Help your child get into the habit of using checklists for keeping track of homework assignments. A small pad or notebook could be dedicated to listing homework assignments. Once assignments have been completed, crossing off items will help children feel a sense of accomplishment. Some children prefer using a calendar or even a personal digital assistant (PDA) to keep track of due dates and to help prioritize assignments.
Prioritize homework assignments.
Before beginning a homework session, encourage your child to number the assignments in the order in which they are to be completed. Some children prefer to start with one that's not too long or difficult. Others prefer saving the easy ones for last and starting on the longest or hardest assignments. Be sure to set realistic goals and stop along the way to check progress.
Set a designated study space.
Children often find it helpful to study in the same place every night where supplies and materials are close at hand. This space does not have to be a bedroom, but it should be a quiet, well-lit place with few distractions. Make sure that the television is turned off and that if music is requested, it does not create a distraction.
Set a designated study time.
Children should know that a certain time every day is reserved for studying and doing homework. The best time is usually not right after school as most children benefit from time to unwind first. Parents should include their child in making this decision. Even if your child does not have homework, the reserved time should be used to review the day’s lessons, read for pleasure or work on an upcoming school project.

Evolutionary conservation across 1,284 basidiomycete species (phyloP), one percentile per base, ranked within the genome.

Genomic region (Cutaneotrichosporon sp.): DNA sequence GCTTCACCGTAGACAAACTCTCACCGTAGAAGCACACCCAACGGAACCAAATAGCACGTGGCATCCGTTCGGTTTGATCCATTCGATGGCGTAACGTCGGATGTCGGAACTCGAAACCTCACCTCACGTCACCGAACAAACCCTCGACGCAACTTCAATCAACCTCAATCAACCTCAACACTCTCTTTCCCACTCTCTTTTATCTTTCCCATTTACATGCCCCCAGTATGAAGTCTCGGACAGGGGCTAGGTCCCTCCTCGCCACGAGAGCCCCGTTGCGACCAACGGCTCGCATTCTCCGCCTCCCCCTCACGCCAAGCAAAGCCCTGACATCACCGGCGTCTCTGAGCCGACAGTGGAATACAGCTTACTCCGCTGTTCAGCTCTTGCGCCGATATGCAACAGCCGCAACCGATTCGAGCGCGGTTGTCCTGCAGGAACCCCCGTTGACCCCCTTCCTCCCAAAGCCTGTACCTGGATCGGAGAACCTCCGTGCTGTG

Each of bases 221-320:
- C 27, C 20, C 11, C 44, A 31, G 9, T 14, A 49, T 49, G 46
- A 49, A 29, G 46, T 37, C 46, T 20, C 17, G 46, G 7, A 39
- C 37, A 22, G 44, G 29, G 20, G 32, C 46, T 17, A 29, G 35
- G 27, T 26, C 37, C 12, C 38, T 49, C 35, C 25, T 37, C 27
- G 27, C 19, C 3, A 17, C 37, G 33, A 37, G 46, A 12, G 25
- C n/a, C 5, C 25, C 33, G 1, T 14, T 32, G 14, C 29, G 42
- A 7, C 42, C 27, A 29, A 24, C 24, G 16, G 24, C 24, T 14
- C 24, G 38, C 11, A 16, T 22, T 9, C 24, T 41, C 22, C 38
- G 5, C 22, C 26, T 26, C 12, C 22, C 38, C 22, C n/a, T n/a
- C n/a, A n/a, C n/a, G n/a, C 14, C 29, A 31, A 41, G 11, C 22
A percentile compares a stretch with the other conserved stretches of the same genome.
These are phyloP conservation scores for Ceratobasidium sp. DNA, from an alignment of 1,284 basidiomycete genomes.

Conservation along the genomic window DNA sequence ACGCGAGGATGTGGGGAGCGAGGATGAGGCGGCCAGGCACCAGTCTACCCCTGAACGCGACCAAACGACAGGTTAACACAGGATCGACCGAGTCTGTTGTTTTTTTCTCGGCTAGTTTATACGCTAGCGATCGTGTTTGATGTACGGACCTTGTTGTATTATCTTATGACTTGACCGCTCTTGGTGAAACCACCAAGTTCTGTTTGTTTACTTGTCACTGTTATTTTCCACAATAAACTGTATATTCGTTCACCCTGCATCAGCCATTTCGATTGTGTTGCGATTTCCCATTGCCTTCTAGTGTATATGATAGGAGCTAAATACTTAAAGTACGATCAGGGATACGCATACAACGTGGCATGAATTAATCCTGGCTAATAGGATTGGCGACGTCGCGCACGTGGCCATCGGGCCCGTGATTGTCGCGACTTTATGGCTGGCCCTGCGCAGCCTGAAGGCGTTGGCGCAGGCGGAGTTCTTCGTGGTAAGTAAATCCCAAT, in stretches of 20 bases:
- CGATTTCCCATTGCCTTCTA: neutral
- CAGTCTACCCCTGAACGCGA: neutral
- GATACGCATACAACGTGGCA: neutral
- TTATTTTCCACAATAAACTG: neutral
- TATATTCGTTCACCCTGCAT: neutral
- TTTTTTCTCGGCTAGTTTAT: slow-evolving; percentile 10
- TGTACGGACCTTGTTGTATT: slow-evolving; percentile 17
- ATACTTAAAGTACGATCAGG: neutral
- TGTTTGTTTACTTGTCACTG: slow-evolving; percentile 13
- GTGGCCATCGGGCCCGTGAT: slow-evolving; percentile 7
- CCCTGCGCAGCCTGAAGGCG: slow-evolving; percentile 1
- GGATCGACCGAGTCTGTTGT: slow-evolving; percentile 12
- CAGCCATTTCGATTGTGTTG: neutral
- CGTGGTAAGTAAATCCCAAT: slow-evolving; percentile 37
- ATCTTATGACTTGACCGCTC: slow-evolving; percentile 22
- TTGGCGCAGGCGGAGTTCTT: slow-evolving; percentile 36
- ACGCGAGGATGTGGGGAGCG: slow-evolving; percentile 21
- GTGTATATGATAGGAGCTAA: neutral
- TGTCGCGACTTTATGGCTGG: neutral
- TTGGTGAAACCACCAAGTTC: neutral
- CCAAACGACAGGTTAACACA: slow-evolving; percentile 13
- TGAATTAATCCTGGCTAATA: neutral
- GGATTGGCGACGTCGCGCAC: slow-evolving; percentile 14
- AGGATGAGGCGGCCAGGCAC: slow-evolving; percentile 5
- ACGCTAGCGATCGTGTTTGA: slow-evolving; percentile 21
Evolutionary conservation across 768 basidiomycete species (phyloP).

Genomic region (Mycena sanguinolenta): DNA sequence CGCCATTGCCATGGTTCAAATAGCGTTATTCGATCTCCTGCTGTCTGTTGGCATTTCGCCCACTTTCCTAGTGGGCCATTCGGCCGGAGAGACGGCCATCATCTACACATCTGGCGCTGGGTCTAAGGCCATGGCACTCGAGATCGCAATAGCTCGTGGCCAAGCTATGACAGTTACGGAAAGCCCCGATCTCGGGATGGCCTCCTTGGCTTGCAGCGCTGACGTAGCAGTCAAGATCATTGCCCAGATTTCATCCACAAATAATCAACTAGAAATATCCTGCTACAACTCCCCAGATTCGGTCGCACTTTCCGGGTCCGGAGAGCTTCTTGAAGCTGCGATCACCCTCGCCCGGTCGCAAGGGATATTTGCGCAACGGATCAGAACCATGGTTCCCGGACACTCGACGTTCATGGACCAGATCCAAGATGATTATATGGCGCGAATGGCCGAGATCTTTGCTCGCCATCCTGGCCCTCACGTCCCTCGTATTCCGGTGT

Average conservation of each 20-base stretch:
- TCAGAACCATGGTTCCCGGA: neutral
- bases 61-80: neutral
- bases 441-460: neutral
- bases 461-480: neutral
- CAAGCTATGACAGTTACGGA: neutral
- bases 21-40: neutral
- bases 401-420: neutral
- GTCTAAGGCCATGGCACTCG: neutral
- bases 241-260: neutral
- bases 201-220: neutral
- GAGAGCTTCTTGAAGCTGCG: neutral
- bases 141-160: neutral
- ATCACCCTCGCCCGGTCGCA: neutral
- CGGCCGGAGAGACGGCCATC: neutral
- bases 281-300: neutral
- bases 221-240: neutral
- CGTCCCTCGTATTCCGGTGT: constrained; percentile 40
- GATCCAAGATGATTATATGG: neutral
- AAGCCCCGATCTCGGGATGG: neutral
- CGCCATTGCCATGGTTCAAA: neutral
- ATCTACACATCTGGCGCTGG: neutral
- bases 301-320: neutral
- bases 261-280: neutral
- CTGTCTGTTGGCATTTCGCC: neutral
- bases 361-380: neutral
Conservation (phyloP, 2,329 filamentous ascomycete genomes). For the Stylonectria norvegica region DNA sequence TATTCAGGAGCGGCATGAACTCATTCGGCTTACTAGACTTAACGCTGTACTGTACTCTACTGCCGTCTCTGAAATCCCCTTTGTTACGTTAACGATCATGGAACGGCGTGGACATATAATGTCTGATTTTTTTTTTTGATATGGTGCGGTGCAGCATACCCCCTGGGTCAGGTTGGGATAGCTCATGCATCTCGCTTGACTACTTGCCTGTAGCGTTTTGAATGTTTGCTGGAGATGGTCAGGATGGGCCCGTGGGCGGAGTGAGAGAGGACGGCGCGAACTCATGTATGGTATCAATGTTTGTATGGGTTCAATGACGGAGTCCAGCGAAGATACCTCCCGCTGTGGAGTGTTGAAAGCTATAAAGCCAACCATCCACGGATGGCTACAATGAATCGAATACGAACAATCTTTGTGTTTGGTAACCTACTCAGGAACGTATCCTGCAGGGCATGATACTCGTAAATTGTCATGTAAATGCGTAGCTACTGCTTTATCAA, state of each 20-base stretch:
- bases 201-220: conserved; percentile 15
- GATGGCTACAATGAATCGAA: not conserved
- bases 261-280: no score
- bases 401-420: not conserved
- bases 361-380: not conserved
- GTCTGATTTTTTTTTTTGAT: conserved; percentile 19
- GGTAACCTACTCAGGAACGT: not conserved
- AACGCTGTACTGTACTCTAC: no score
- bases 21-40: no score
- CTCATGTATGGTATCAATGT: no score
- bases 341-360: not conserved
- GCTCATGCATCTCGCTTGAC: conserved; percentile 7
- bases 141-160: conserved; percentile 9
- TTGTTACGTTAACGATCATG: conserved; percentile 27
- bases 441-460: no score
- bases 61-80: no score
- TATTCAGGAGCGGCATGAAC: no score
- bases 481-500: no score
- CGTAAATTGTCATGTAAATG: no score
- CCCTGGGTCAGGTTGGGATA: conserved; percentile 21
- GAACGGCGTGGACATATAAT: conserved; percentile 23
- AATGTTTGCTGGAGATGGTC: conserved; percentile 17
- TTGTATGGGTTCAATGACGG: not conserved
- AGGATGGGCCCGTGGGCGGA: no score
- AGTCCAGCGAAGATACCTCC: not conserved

Show interest in your child’s assignments.
Ask about the subject and work to be accomplished. Try to relate homework to your child’s everyday life. For instance, fractions and measurements can be reviewed as the child helps to prepare a meal.
Be a role model.
Take the opportunity to read a book or newspaper while your child studies. Reading together helps encourage a life-long love of learning for your children.
Check over homework assignments.
Take time to review your child’s homework with them, but make sure you are not doing it for them. Point out mistakes and help your child correct them. (Note: be sure to discuss with your child’s teachers how best to provide feedback, because they might prefer to see uncorrected work to guide their lessons in class.) Being familiar with your child’s work will help you identify areas of strength and weakness.
Meet with your child’s teachers.
Be sure you understand the goals that the teachers have set for the class. You should consider yourself and your child’s teachers as partners. Also be certain that you understand the teaching methods the teachers are using in the classroom.
Take your child’s struggles seriously.
If you notice your child is struggling with assignments in particular subjects be sure that you discuss this with your child’s teachers. This is especially important in the early grades when children are learning how to read and comprehend. Early help works and will save your child the pain of falling behind in school.
Applaud your child for successfully completing homework. Nothing builds self-esteem like praise from parents.
Find a tutor.
For many parents, finding a tutor is another way to offer additional academic support for their child.
Adapted from “Homework Tips for Parents” by the Coordinated Campaign for Learning Disabilities.